Improving the Child Welfare System to Respond to the Needs of Substance-Exposed Infants

Published in: Hospital Pediatrics (2019). doi: 10.1542/hpeds.2019-0106

by Stephen W. Patrick, Richard G. Frank, Elizabeth McNeer, Bradley D. Stein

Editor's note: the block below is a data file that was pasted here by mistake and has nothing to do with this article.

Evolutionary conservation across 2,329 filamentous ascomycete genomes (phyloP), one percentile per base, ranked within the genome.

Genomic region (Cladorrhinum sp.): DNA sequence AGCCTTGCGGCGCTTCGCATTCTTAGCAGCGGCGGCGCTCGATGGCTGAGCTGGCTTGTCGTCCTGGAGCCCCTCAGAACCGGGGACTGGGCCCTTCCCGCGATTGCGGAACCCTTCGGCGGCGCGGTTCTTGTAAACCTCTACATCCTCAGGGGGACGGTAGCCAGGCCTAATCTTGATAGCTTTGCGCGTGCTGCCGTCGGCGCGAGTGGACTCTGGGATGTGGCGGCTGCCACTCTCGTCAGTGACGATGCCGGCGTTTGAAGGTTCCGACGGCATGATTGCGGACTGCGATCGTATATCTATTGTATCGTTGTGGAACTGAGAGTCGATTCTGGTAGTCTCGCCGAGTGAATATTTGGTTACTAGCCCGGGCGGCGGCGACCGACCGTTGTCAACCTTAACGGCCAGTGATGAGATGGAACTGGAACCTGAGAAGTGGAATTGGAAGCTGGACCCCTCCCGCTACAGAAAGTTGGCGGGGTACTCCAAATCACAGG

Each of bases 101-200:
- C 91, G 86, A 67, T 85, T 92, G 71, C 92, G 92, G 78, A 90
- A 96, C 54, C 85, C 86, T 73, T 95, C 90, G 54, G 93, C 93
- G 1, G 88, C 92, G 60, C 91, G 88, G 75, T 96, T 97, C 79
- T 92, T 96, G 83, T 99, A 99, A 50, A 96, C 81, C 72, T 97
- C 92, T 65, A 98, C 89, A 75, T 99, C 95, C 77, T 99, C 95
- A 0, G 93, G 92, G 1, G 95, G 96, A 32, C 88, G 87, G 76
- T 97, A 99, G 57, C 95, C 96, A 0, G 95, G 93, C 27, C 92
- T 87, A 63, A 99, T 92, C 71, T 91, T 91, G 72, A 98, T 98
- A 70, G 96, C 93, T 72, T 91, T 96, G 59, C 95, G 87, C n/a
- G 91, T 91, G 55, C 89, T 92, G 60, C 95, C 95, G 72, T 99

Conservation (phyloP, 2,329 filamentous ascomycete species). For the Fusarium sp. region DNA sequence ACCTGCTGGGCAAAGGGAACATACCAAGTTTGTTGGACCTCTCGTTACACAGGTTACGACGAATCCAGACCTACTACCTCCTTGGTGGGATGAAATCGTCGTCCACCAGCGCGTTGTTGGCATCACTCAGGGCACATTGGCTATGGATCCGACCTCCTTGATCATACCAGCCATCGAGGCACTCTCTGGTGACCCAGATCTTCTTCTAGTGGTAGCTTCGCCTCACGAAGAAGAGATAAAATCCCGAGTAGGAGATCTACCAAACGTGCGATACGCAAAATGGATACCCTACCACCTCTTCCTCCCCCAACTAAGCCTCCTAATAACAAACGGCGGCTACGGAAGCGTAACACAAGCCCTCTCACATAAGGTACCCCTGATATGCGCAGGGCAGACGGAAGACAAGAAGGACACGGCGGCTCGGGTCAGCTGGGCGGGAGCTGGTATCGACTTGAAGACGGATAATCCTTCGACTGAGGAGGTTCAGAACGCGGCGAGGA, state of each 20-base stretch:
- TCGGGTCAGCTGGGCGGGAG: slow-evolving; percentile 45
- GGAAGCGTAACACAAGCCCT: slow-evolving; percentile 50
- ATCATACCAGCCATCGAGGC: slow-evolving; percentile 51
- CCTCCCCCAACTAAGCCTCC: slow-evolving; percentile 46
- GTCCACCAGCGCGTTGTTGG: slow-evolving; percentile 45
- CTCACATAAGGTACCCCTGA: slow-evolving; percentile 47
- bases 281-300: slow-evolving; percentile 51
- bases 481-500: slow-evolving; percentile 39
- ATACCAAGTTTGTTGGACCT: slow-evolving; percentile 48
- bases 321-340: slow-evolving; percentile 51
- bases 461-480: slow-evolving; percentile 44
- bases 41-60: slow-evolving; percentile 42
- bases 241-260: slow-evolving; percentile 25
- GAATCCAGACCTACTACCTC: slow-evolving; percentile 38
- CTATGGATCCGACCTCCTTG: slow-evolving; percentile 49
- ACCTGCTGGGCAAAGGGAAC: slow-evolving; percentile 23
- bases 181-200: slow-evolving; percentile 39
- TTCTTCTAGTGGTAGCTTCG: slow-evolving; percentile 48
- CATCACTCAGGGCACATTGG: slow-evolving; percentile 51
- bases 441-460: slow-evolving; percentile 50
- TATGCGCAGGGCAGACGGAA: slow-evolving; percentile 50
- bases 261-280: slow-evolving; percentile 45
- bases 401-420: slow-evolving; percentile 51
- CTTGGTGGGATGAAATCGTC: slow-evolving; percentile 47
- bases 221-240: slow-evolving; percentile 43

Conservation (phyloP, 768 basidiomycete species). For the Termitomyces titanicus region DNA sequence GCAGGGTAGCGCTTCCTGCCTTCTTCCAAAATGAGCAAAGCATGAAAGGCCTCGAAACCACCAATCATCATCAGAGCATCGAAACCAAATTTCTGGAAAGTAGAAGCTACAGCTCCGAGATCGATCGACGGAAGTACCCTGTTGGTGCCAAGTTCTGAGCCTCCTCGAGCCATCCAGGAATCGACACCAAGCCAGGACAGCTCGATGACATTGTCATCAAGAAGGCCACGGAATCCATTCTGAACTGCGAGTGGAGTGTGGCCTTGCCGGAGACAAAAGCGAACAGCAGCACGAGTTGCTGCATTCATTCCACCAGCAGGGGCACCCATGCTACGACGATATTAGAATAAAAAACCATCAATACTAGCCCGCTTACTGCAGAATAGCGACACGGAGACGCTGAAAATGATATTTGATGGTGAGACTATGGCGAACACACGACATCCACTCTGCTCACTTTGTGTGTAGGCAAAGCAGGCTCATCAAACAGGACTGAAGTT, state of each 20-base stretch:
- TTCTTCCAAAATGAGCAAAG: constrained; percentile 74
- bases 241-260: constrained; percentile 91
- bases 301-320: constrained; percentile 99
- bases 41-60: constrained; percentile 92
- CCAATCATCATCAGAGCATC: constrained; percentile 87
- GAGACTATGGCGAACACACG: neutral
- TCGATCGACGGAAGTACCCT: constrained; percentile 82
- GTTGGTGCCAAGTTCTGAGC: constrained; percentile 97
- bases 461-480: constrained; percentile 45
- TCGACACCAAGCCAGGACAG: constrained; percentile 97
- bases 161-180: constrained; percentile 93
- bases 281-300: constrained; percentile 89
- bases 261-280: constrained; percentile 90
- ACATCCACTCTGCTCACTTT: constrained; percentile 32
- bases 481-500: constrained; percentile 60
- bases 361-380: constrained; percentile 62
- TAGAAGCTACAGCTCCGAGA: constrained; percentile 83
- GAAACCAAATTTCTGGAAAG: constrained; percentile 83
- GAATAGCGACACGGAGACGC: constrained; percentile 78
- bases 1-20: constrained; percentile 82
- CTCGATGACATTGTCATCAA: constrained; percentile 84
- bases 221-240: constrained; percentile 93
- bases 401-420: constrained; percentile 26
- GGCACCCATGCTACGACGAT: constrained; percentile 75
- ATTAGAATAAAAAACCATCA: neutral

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Every day in the US 130 people die from an opioid overdose and nearly 90 infants are admitted to hospitals with opioid withdrawal, also known as neonatal abstinence syndrome (NAS). The health care system has been largely unprepared for the magnitude of this crisis. As the numbers of opioid-exposed infants grew, pediatricians focused primarily on improving clinical care. The breadth of the crisis requires alignments of the public health system, hospitals and our nation's child welfare system. Recent improvements to the child welfare system through federal legislative action have enabled the system to be more responsive to the unique needs of families affected by the opioid crisis, however more progress and funding are needed.

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